We see a familiar pattern with our new users.
Once they’ve done their first reading, they want to test the results. Most people don’t want to wait until tomorrow to take the next reading. So they take another one, and the numbers are different. Then they take another one. The numbers differ again. They start to wonder what is going on. The amount of reading and data seems overwhelming.
To make matters worse they uncover that we discourage multiple readings on a day.
But, we’ve changed our minds a bit about that. In the beginning, taking multiple readings helps users to understand what the numbers mean, and what the metrics are telling them.
We’ve startedd to understand that it’s a good idea for users to take a few readings while they are getting a feel for what works, and what the numbers mean. We’ve even introduced a feature that allows user to keep the best reading for each day. Just click the Keep best button on the HRV result page.
There are so many numbers. What do they mean, and which one should I be looking at, and what should I be looking for? Great question.
The most important metric is the RMSSD. The healthier you are, the higher the number. But RMSSD is on a geometric scale, so someone with an RMSSD of 100 is not 4 times healthier than someone with an RMSSD of 25. Also RMSSD declines with age. If you’re male and 60, an RMSSD of 20 is about average. If you’re male and 30, your RMSSD will be 40, if you’re average. An average 60 year old woman would have an RMSSSD of 43, and 23 for a 30 year old.
The next important number is resting heart rate (RHR). This is a measure of fitness and health. A 30 year old male will have an RHR of 71, and 70 for the 60 year old. For women it’s 76 for the 30 year old and 73 for the woman who’s 60.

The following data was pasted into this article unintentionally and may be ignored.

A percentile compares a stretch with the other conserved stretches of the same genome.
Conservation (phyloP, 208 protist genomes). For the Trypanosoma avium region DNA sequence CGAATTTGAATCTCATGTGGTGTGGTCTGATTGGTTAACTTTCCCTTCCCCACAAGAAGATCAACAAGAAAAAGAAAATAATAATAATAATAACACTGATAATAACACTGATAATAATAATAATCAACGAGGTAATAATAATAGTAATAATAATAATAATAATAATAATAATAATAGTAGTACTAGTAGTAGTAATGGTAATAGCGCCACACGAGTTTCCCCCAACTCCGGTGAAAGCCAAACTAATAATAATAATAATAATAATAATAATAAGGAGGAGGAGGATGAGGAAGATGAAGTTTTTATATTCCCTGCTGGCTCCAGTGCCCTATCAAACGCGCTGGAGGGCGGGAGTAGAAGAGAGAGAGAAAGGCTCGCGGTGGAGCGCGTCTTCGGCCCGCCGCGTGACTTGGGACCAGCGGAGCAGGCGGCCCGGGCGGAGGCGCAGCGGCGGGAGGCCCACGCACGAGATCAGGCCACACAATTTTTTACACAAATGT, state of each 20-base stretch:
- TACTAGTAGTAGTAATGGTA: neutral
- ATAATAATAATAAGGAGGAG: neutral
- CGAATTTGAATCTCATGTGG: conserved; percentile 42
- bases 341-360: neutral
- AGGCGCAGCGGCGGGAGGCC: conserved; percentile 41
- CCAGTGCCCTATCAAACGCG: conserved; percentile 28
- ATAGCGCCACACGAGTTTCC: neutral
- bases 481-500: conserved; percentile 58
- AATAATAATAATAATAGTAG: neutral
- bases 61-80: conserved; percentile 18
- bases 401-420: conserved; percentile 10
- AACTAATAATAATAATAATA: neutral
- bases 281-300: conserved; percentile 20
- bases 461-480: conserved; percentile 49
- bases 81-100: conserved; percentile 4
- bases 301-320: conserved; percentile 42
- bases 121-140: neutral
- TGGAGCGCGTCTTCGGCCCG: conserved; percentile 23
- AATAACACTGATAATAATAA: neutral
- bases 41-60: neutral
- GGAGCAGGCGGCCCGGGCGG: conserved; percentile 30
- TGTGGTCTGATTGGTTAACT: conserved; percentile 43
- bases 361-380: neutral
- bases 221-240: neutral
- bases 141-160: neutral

But for athletes the numbers are completely different. We have cyclists in their 40s with a RMSSD in the 200s and over 60s with an RMSSD over 100 and resting pulse rates below 40.
That’s what the percentiles are all about. If your percentile is above 50, you’re above average.
Then there are the metrics for the elite athletes. On the frequency page, there is a column called Ellipse area. If you’re having a good day, and you exercise regularly then an Ellipse area over 2,000 means that you’re having a good day. If you’re a cyclist and you have an Ellipse area over 10,000 that’s a good sign.
Ellipse area is also useful for people who are suffering from poor health. When the Ellipse area is below 200, then it’s worth looking at the Poincaré plot. If that looks like a ball, it’s time to take an ECG reading, and see whether the HRV readings are warning you that it’s time to get medical advice.
But before we go there, we need to make sure that the readings are right.
That where the respiratory rate, the reading heart rate and RHR are crucial. A normal respiratory rate is between 10 and 12. Lower numbers are better. Higher numbers are worse. A high respiratory rate is a sign of agitation, and is an indication that the reading is probably compromised because the person is not completely relaxed.
An RHR that is above your recent readings is another indication of a compromised reading. When the average reading heart rate and the RHR differ by more than 5 beats, it means that either the person was not relaxed during, or that they were not fully relaxed when they started the reading. Time to take another reading.
The faster you learn how to take a good reading, the sooner you will start getting meaningful results. So, do some some experiments when you start out, and get a feeling of how to get your best readings. Then press the Keep best button, and use what works for you.
Once you’re comfortable with taking good readings, measuring your HRV will become something you look forward to each day.